Disabled motherhood – a category error? The infantilisation of disabled parents

I've got both girls bundled onto my lap, you can see the top of the wheelchair wheel, and the back of a Mainie with her arms round Viola. Viola's wearing a gorgeous merino bonnet and is looking reproachfully at the camera. It's an action shot, I'm looking down and adjusting something. We're all white with light brown hair, which is blowing everywhere. I'm wearing a mustard coloured linen skirt and matching headscarf. We're in the grounds of Blenheim Palace.
Disabled cottage core anyone?

We’ve had our Mothers’ Day already. But the rest of the world probably has a point putting it in gorgeous May instead of chilly March. 

I love this photo – James must have taken it while the girls scrambled into my lap. Viola’s looking reproachfully at the camera because she’s suddenly having to share me.

There’s something so special about this stage – coming to an end for me – when they’re still able to pile onto my lap in the wheelchair. 

Disabled motherhood can be complex. The world habitually infantilises disabled people. So disabled parents become a category error. Because if we’re basically children ourselves, how can we be responsible for children? There’s a skittishness about disabled people being responsible for our own lives, let alone other people’s. 

When I was a (non-disabled) teenager, teenage pregnancy rates were high. Adults would give you a particular look – of warning and suspicion, when pregnancy came up. 

I was in my mid thirties by the time I realised that for most women, things had shifted. To intrusive questions & comments about “not waiting too long”. 

But for me, the warning looks had pretty much stayed the same – as though disability extended teenager status indefinitely.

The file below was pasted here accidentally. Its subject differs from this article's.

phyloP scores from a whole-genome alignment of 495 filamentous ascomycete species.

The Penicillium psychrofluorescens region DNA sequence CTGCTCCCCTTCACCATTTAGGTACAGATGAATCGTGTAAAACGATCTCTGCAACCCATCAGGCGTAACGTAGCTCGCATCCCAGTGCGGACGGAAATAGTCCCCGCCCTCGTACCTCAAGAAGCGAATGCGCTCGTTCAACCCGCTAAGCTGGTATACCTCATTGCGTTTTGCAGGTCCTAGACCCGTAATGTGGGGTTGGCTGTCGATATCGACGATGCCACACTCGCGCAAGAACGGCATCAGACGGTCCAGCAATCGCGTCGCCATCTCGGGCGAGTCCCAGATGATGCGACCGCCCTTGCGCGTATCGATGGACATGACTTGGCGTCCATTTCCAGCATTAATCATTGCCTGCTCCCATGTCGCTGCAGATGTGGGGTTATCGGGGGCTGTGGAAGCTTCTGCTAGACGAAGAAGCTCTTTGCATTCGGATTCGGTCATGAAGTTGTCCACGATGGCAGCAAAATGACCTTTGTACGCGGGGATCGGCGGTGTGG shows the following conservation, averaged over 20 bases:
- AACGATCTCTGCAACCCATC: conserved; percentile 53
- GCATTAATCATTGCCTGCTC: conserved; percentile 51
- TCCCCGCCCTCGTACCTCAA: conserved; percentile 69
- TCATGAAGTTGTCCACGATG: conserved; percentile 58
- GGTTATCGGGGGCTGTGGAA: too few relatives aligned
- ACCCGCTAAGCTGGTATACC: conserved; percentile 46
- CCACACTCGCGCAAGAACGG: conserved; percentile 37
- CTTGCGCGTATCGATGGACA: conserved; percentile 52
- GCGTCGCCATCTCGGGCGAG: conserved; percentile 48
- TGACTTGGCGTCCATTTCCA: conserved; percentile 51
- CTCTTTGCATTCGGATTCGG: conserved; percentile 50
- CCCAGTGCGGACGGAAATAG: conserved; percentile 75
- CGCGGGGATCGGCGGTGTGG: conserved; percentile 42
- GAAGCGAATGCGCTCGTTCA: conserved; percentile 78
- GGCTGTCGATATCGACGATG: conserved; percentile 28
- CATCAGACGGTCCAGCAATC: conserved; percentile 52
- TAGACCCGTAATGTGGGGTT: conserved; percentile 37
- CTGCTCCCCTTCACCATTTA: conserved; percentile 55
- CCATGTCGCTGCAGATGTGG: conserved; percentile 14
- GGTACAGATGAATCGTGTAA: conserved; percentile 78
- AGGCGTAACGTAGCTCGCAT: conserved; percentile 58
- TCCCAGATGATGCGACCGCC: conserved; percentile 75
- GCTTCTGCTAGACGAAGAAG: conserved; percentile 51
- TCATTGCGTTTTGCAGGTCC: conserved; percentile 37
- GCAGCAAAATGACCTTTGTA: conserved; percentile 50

When I was 21 or so, and had been disabled for a couple of years, a neighbour casually said – apropos of absolutely nothing – 

“Well you won’t have children then – it wouldn’t be fair.” 

Few other people were as direct, but I never forgot it. 

And when I was finally pregnant, I was surprised anyone was happy for me – and to be clear, plenty of people were. 

Motherhood – and my marriage to James – has simply been the best thing to happen to me. And I say that at the end of a whole year of homeschooling in a pandemic. 

Yes it’s exhausting, but that’s hardly news. It’s also utterly joyous. For all four of us I think. 

Lucy, James, Mainie and Viola are all in the garden, bathed in sunlight. All look happy except Viola, who looks careworn. But is wearing a striking straw boater.
Viola does not exactly look brimming with joy here, to be honest.

Disabled mothers who write with great insight about their experiences on Instagram include:

  • Alex Wegman (@alexwegman on instagram)
  • Nina Tame (@nina_tame)
  • Dani Izzie (@daniizzie)
  • Christa Couture (@christacouture) author of How to Lose Everything
  • Rebekah Taussig (@sitting_pretty) author of Sitting Pretty

Lucy Catchpole

First posted on Instagram 9th May 2021 

[Image descriptions: I’ve got both girls bundled onto my lap, you can see the top of the wheelchair wheel, and the back of a Mainie with her arms round Viola. Viola’s wearing a gorgeous merino bonnet and is looking reproachfully at the camera. It’s an action shot, I’m looking down and adjusting something. We’re all white with light brown hair, which is blowing everywhere. I’m wearing a mustard coloured linen skirt and matching headscarf. We’re in the grounds of Blenheim Palace.

2. Lucy, James, Mainie and Viola are all in the garden, bathed in sunlight & wearing hats. All look happy except Viola, who looks careworn. But is wearing a striking straw boater.]

Leave a Reply

Fill in your details below or click an icon to log in:

WordPress.com Logo

You are commenting using your WordPress.com account. Log Out /  Change )

Google photo

You are commenting using your Google account. Log Out /  Change )

Twitter picture

You are commenting using your Twitter account. Log Out /  Change )

Facebook photo

You are commenting using your Facebook account. Log Out /  Change )

Connecting to %s